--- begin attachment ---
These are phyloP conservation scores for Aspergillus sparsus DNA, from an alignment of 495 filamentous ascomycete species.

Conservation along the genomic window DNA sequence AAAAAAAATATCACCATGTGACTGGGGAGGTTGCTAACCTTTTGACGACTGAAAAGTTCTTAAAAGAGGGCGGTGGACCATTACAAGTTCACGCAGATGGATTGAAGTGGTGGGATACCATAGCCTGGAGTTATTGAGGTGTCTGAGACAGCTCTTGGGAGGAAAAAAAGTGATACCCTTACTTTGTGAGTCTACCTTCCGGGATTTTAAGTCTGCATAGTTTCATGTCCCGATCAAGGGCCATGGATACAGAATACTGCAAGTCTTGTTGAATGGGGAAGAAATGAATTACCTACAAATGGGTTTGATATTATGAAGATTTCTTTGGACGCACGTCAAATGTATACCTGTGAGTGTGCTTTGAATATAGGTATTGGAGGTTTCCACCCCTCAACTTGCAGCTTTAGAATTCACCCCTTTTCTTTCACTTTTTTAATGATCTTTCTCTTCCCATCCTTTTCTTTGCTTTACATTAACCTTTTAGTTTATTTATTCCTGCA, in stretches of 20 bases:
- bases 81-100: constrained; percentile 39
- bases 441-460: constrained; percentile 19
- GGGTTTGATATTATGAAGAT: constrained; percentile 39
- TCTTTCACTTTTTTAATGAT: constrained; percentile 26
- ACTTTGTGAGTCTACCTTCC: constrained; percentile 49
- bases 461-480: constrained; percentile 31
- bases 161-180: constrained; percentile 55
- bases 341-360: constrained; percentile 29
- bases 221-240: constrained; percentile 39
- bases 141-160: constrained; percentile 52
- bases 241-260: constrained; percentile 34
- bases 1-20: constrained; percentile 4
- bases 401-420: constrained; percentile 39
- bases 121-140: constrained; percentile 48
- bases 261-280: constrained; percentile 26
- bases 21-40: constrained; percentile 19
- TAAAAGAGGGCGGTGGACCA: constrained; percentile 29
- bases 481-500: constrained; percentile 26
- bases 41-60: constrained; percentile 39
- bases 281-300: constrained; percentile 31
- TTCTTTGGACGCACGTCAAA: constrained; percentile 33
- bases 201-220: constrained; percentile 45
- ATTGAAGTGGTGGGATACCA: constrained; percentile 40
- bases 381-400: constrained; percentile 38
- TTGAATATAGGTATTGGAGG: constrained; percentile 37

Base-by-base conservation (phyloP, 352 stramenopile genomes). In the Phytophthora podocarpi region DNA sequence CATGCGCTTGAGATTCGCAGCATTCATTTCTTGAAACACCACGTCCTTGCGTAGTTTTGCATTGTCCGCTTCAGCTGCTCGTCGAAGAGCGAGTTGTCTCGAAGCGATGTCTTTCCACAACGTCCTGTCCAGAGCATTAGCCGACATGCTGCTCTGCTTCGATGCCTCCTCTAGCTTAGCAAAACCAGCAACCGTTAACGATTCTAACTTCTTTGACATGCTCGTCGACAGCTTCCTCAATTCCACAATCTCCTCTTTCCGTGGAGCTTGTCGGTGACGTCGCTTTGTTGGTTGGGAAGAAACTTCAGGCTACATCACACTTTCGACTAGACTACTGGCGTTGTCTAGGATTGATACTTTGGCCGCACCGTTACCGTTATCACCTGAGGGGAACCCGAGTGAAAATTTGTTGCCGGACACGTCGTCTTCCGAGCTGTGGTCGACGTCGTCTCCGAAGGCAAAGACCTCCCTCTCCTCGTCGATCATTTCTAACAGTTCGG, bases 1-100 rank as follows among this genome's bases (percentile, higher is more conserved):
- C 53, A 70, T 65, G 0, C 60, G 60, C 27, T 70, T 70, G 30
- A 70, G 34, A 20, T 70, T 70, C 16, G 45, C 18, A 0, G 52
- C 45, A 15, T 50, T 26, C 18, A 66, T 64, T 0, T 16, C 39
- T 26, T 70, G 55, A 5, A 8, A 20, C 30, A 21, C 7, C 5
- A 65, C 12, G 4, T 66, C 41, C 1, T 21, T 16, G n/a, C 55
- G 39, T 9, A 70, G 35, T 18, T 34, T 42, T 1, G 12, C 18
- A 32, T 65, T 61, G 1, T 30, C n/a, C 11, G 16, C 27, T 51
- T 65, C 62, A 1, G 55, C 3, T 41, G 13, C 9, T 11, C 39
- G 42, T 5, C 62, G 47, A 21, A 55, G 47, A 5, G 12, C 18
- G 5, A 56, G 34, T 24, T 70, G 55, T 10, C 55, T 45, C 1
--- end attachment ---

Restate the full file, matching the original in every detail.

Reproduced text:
These are phyloP conservation scores for Aspergillus sparsus DNA, from an alignment of 495 filamentous ascomycete species.

Conservation along the genomic window DNA sequence AAAAAAAATATCACCATGTGACTGGGGAGGTTGCTAACCTTTTGACGACTGAAAAGTTCTTAAAAGAGGGCGGTGGACCATTACAAGTTCACGCAGATGGATTGAAGTGGTGGGATACCATAGCCTGGAGTTATTGAGGTGTCTGAGACAGCTCTTGGGAGGAAAAAAAGTGATACCCTTACTTTGTGAGTCTACCTTCCGGGATTTTAAGTCTGCATAGTTTCATGTCCCGATCAAGGGCCATGGATACAGAATACTGCAAGTCTTGTTGAATGGGGAAGAAATGAATTACCTACAAATGGGTTTGATATTATGAAGATTTCTTTGGACGCACGTCAAATGTATACCTGTGAGTGTGCTTTGAATATAGGTATTGGAGGTTTCCACCCCTCAACTTGCAGCTTTAGAATTCACCCCTTTTCTTTCACTTTTTTAATGATCTTTCTCTTCCCATCCTTTTCTTTGCTTTACATTAACCTTTTAGTTTATTTATTCCTGCA, in stretches of 20 bases:
- bases 81-100: constrained; percentile 39
- bases 441-460: constrained; percentile 19
- GGGTTTGATATTATGAAGAT: constrained; percentile 39
- TCTTTCACTTTTTTAATGAT: constrained; percentile 26
- ACTTTGTGAGTCTACCTTCC: constrained; percentile 49
- bases 461-480: constrained; percentile 31
- bases 161-180: constrained; percentile 55
- bases 341-360: constrained; percentile 29
- bases 221-240: constrained; percentile 39
- bases 141-160: constrained; percentile 52
- bases 241-260: constrained; percentile 34
- bases 1-20: constrained; percentile 4
- bases 401-420: constrained; percentile 39
- bases 121-140: constrained; percentile 48
- bases 261-280: constrained; percentile 26
- bases 21-40: constrained; percentile 19
- TAAAAGAGGGCGGTGGACCA: constrained; percentile 29
- bases 481-500: constrained; percentile 26
- bases 41-60: constrained; percentile 39
- bases 281-300: constrained; percentile 31
- TTCTTTGGACGCACGTCAAA: constrained; percentile 33
- bases 201-220: constrained; percentile 45
- ATTGAAGTGGTGGGATACCA: constrained; percentile 40
- bases 381-400: constrained; percentile 38
- TTGAATATAGGTATTGGAGG: constrained; percentile 37

Base-by-base conservation (phyloP, 352 stramenopile genomes). In the Phytophthora podocarpi region DNA sequence CATGCGCTTGAGATTCGCAGCATTCATTTCTTGAAACACCACGTCCTTGCGTAGTTTTGCATTGTCCGCTTCAGCTGCTCGTCGAAGAGCGAGTTGTCTCGAAGCGATGTCTTTCCACAACGTCCTGTCCAGAGCATTAGCCGACATGCTGCTCTGCTTCGATGCCTCCTCTAGCTTAGCAAAACCAGCAACCGTTAACGATTCTAACTTCTTTGACATGCTCGTCGACAGCTTCCTCAATTCCACAATCTCCTCTTTCCGTGGAGCTTGTCGGTGACGTCGCTTTGTTGGTTGGGAAGAAACTTCAGGCTACATCACACTTTCGACTAGACTACTGGCGTTGTCTAGGATTGATACTTTGGCCGCACCGTTACCGTTATCACCTGAGGGGAACCCGAGTGAAAATTTGTTGCCGGACACGTCGTCTTCCGAGCTGTGGTCGACGTCGTCTCCGAAGGCAAAGACCTCCCTCTCCTCGTCGATCATTTCTAACAGTTCGG, bases 1-100 rank as follows among this genome's bases (percentile, higher is more conserved):
- C 53, A 70, T 65, G 0, C 60, G 60, C 27, T 70, T 70, G 30
- A 70, G 34, A 20, T 70, T 70, C 16, G 45, C 18, A 0, G 52
- C 45, A 15, T 50, T 26, C 18, A 66, T 64, T 0, T 16, C 39
- T 26, T 70, G 55, A 5, A 8, A 20, C 30, A 21, C 7, C 5
- A 65, C 12, G 4, T 66, C 41, C 1, T 21, T 16, G n/a, C 55
- G 39, T 9, A 70, G 35, T 18, T 34, T 42, T 1, G 12, C 18
- A 32, T 65, T 61, G 1, T 30, C n/a, C 11, G 16, C 27, T 51
- T 65, C 62, A 1, G 55, C 3, T 41, G 13, C 9, T 11, C 39
- G 42, T 5, C 62, G 47, A 21, A 55, G 47, A 5, G 12, C 18
- G 5, A 56, G 34, T 24, T 70, G 55, T 10, C 55, T 45, C 1